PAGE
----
- $50 in surcharges.
- Jail for five to 30 days or community service of 240 hours.
- License revocation for up to two years.
Third DUI within Five Years of First Two
All drivers have rights guaranteed under the U.S. Constitution. One of these rights enables them to decline submitting to a chemical alcohol or drug test. However, the state punishes those who use their right. To do so, it automatically suspends the driving license.
For the first use of the right, the suspension is for one year. If the driver uses the right another time within five years, the suspension is for 18 months. A third use within within five years triggers a two-year suspension. Any additional uses of the right within ten years bring suspensions of five to ten years.
Field Sobriety Tests
However, there are no legal penalties for not taking a field sobriety test. These are notoriously subjectively and highly inaccurate. For example, about one-third of completely people fail. That is, about one of every three people with zero BAC (0.00%) fail a field sobriety test. Amazingly, they’re legally drunk!
Understandably, lawyers strongly urge drivers to politely refuse taking them. And to continue declining as often as needed. Officers learn ways to convince drivers to submit. Often they falsely insist that the law requires drivers to take it. No, it doesn’t. Sometimes they say drivers can prove their innocence by passing the test. But officers don’t consider passing the test as proof of sobriety.
While investigating, police can legally lie. So don’t be a sucker.
Learn much more at Never Take a Field Sobriety Test Say DUI Lawyers.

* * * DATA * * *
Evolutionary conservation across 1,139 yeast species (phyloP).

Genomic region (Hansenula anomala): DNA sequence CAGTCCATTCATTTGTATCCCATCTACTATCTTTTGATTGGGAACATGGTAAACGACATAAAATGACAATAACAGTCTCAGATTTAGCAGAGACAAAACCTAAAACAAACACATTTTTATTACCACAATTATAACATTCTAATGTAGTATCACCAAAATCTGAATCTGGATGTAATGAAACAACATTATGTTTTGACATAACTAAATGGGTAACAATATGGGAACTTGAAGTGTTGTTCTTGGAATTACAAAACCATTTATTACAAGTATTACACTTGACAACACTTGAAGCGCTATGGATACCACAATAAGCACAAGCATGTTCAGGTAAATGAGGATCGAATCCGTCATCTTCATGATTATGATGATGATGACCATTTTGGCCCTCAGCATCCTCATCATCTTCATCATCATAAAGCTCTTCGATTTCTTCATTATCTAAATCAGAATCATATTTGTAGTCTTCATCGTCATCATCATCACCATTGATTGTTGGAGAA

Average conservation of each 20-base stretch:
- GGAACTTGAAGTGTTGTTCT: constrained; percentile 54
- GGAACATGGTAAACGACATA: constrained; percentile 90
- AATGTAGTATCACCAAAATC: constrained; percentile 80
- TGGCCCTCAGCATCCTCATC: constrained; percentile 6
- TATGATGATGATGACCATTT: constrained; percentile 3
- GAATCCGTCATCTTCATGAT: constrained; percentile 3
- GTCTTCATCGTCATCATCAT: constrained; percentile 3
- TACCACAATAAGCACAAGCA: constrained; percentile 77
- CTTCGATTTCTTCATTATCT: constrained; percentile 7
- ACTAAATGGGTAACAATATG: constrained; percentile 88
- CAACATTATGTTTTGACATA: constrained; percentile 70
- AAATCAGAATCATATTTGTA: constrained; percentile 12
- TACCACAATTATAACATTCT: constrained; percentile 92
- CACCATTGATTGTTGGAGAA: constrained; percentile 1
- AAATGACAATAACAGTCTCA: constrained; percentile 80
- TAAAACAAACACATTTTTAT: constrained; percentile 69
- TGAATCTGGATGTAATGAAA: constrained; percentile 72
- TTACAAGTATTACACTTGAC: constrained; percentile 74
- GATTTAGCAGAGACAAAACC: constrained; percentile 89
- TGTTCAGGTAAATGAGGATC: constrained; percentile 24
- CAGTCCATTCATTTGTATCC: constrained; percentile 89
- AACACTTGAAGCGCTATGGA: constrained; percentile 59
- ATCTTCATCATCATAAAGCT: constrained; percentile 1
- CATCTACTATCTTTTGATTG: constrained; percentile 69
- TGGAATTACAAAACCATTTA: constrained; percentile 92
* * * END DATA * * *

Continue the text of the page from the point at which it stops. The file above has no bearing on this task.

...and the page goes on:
Boating and Alcohol
Having a BAC of 0.08% or higher is being under the influence. For those under age 21, operating under the influence (OUI) is having a BAC over 0.00%. Virtually all other states set the limit at 0.02 rather than 0.00%.
There are several reasons for this. First, breath and urine BAC tests don’t actually measure BAC. They only estimate it. Another reason is that everyone produces alcohol in their bodies 24/7. A third reason is that many medications and some foods contain alcohol.
So setting the limit at 0.02% greatly reduces the chance of falsely convicting innocent people.
Law enforcement randomly boards vessels to give chemical tests. They do so without probable cause.
Complete prohibition of alcohol consumption or possession in specified areas occurs three times each year. Those times are Memorial Day, Independence Day, and Labor Day. The prohibition areas are Kaneohe Bay in Oahu and the Ahu O Laka Safety Zone.
Judges have wide discretion about penalties for OUI under Hawaiian alcohol laws. However, any OUI conviction becomes part of the offender’s vehicular driving record.
III. Resources on Hawaii Alcohol Laws
IV. Hawaii Alcohol Laws: Get Legal Advice
Some Hawaii alcohol laws can be hard to understand. This is also true of other states. Laws can change. Their interpretation can change. They may conflict. Law is complex. Lawyers study it for years.
Do not rely on this site. Nor any other site. And beware. Friends my give advice. Colleagues may give opinions. Neighbors may give ideas. Family may give theories. They want to help. They can’t. Smile and thank them. Then ignore what they say.
Also, alcohol attitudes and practices vary greatly from county to county. Therefore, it’s wise to select a lawyer very familiar with the county in question.